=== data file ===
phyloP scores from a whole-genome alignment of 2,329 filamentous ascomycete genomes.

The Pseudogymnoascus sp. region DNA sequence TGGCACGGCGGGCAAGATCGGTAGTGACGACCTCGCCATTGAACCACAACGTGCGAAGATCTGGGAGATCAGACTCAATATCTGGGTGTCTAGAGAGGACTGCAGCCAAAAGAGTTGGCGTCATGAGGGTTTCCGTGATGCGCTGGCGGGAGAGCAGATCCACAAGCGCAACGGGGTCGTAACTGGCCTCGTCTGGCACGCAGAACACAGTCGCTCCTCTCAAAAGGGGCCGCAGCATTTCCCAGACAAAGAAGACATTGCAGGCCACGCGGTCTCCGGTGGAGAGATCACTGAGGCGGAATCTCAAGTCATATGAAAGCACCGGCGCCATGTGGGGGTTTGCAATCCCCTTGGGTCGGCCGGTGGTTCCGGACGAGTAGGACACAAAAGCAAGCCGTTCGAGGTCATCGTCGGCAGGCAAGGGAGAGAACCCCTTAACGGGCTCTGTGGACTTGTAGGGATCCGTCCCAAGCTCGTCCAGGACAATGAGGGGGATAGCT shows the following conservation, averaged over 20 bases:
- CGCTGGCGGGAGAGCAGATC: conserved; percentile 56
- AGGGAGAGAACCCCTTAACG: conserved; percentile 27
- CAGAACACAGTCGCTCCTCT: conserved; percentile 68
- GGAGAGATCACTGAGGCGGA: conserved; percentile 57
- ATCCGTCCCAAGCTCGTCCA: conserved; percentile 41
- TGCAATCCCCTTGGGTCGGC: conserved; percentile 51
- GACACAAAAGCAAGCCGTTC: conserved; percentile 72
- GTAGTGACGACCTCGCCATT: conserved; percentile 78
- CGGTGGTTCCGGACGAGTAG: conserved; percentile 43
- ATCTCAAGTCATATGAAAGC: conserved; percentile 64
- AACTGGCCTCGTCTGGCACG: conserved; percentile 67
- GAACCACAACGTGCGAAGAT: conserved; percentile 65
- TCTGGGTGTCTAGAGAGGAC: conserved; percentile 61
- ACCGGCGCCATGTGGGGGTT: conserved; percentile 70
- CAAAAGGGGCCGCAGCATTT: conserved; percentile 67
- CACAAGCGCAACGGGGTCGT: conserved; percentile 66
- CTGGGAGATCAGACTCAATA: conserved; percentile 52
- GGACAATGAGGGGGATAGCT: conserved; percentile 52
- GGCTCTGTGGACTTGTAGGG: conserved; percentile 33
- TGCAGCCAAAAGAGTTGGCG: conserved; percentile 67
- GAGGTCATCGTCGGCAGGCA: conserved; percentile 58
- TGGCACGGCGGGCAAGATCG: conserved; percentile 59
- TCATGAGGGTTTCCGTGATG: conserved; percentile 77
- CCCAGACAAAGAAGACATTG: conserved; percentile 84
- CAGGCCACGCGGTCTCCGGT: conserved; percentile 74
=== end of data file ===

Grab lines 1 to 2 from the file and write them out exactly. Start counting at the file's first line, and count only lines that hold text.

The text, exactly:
phyloP scores from a whole-genome alignment of 2,329 filamentous ascomycete genomes.

The Pseudogymnoascus sp. region DNA sequence TGGCACGGCGGGCAAGATCGGTAGTGACGACCTCGCCATTGAACCACAACGTGCGAAGATCTGGGAGATCAGACTCAATATCTGGGTGTCTAGAGAGGACTGCAGCCAAAAGAGTTGGCGTCATGAGGGTTTCCGTGATGCGCTGGCGGGAGAGCAGATCCACAAGCGCAACGGGGTCGTAACTGGCCTCGTCTGGCACGCAGAACACAGTCGCTCCTCTCAAAAGGGGCCGCAGCATTTCCCAGACAAAGAAGACATTGCAGGCCACGCGGTCTCCGGTGGAGAGATCACTGAGGCGGAATCTCAAGTCATATGAAAGCACCGGCGCCATGTGGGGGTTTGCAATCCCCTTGGGTCGGCCGGTGGTTCCGGACGAGTAGGACACAAAAGCAAGCCGTTCGAGGTCATCGTCGGCAGGCAAGGGAGAGAACCCCTTAACGGGCTCTGTGGACTTGTAGGGATCCGTCCCAAGCTCGTCCAGGACAATGAGGGGGATAGCT shows the following conservation, averaged over 20 bases: